When something unexpected happens in our life, or in our world, it's easy for us to ask God why it happened. We want to live the blessed "abundant life" (John 10:10b) that Jesus said He was bringing, and we forget that He also told us that "in this world, you will have trouble," John 16:33. We forget that all our favorite Bible characters had their share of struggles and grief and hard circumstances. Sometimes they experienced struggles for decades before they saw God's plan come to pass in their life.
When both of my sons began to receive diagnosis after diagnosis, I continually asked God "Why? Why my child? Why both of my children? Why me? Why don't you heal them? Why is this special needs parenting thing so hard? Why do you feel so far away?"
After months and months of pleading these questions and God not giving me an answer, I experienced a crisis of faith that scared me. Was God a good God? Was God even real? If He was, surely He'd be answering my questions and my prayers, right?
I went searching through Scripture and found that I wasn't the only one who asked God "Why?":
In every case, God either answered them directly, reminding them that He was in control, or the person asking the question later recognized it on their own and was able to see how God was working in their suffering and struggles and that God had a bigger plan in place.
His plan isn't always what our heart wants. We want to understand right now why this has happened. We want to know the reason for it. We want to know what good will come of it. But Scripture continually reminds us that God is God and we are not. He has a plan that we cannot see.
Now, it's not wrong to ask God questions. Job and David and even Jesus asked God why they were suffering or felt like they had been abandoned by God. And yet God loved those men very much. He called Job "righteous" (Job 1:8) and David "a man after His own heart" (1 Samuel 13:14) and Jesus His "beloved son with whom He was well pleased" (Matthew 3:17). He didn't always answer their questions, but He did let them know He was God, He was in control and He understood things they could not.
It's also not wrong to experience grief or anger or any other emotion when we're going through a hard time. Human emotions are natural. Healthy. Even Jesus experienced grief and got angry. We just aren't made to get stuck in a place with those unhealthy emotions.
It's ok to ask God our questions. It's ok to tell God how we're feeling, He already knows anyway, and He wants to be included.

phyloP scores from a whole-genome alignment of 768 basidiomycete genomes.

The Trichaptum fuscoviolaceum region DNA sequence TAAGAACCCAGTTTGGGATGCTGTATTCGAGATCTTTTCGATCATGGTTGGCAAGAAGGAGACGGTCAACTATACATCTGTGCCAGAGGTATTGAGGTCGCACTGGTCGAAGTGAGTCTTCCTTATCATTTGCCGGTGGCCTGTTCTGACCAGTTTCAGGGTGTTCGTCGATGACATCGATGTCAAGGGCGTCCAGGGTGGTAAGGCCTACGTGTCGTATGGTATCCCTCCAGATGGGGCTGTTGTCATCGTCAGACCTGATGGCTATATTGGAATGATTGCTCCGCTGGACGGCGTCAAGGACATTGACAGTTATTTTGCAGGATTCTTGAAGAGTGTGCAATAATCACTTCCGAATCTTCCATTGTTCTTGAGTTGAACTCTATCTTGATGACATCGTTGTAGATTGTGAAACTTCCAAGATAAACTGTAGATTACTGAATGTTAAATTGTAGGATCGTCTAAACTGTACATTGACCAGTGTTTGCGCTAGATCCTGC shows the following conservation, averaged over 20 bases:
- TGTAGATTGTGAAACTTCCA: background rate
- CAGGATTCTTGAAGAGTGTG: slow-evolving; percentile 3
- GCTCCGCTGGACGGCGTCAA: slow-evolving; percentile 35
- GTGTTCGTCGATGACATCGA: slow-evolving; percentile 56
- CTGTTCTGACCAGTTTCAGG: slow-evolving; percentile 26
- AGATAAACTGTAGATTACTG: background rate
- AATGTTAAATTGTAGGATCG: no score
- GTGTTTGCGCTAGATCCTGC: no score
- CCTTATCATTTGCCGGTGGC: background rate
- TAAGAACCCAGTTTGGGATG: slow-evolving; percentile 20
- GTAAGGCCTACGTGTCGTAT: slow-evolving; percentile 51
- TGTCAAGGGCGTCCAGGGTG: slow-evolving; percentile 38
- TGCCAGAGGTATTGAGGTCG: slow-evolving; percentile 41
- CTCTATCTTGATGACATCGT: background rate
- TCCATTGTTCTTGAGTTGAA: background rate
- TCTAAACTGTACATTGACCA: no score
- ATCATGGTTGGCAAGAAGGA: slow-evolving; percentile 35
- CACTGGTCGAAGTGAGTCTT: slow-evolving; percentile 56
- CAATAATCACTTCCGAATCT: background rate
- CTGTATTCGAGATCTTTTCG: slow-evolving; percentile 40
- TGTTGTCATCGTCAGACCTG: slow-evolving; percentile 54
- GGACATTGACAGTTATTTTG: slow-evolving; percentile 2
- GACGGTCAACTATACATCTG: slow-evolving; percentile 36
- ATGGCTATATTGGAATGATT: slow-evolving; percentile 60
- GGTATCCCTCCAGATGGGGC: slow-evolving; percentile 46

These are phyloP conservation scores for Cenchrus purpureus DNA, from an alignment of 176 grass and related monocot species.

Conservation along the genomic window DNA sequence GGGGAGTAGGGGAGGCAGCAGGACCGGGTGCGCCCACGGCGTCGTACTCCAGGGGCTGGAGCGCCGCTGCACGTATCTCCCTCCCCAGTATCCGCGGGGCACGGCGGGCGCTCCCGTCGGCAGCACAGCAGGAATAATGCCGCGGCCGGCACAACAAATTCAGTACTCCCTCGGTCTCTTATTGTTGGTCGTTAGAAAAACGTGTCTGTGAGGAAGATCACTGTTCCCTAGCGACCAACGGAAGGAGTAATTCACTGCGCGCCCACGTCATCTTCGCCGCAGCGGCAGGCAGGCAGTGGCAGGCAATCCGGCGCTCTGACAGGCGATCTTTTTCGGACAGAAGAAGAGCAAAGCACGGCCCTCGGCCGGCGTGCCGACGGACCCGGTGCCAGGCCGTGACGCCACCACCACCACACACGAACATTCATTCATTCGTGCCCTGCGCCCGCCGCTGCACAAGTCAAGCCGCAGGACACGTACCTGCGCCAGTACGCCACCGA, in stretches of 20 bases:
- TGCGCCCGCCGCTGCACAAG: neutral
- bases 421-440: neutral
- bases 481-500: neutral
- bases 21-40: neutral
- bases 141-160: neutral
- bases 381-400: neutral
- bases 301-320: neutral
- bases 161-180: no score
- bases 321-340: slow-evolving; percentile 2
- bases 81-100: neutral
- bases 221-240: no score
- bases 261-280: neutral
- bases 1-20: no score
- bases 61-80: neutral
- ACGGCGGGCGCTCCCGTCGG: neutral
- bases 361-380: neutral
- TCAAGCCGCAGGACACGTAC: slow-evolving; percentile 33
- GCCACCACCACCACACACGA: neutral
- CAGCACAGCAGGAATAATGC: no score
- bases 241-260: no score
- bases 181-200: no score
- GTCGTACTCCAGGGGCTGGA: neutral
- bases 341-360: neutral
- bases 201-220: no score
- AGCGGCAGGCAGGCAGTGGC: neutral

"A key invitation of our spiritual journey is to be emotionally honest about our uncertainties. Questions...are signs of a living, growing, active faith, not evidence of a dying one." Alicia Britt Chole in 40 Days of Decrease
One day while journaling my struggles and sorrows and complaints and whys, I felt strongly that God was telling me I was asking the wrong question.
What other question is there? I wondered.
I didn't get an answer right away, but when it came, it shifted my perspective. The question to ask was not "why?" but "what?" with a heart to learn God's heart. For example, "What do you want me to learn from this journey? What good do you want to come from this? What testimony will I have from this?"
God had never answered any of my 'why' questions, but He started answering those 'what' questions.
Because He was molding me into a stronger woman of faith. Because He wanted me to trust Him like never before. Because He wanted me to start a blog and write a book to encourage other Christian special needs mothers with the things I was learning on my own journey.
Scripture indicates God's way of thinking is totally different than our own. By asking "what?" instead of "why?" it puts God back on His throne. Asking "what?" suggests humility, trusting God. Asking "why?" suggests a hostility toward God's character, that He isn't really good or cannot really be trusted, or a belief that we know better than the Creator Himself. Ouch.
It's not always easy. It requires a mindset shift, an intentional decision to trust that God is teaching us something and that it is for our ultimate good and the good of others around us, that we can impact others with what we've been learning.
It makes the hard times a little easier to bear, knowing that there is something to learn (and one day, to teach and encourage others) from what we learned during our hard circumstances and our struggles.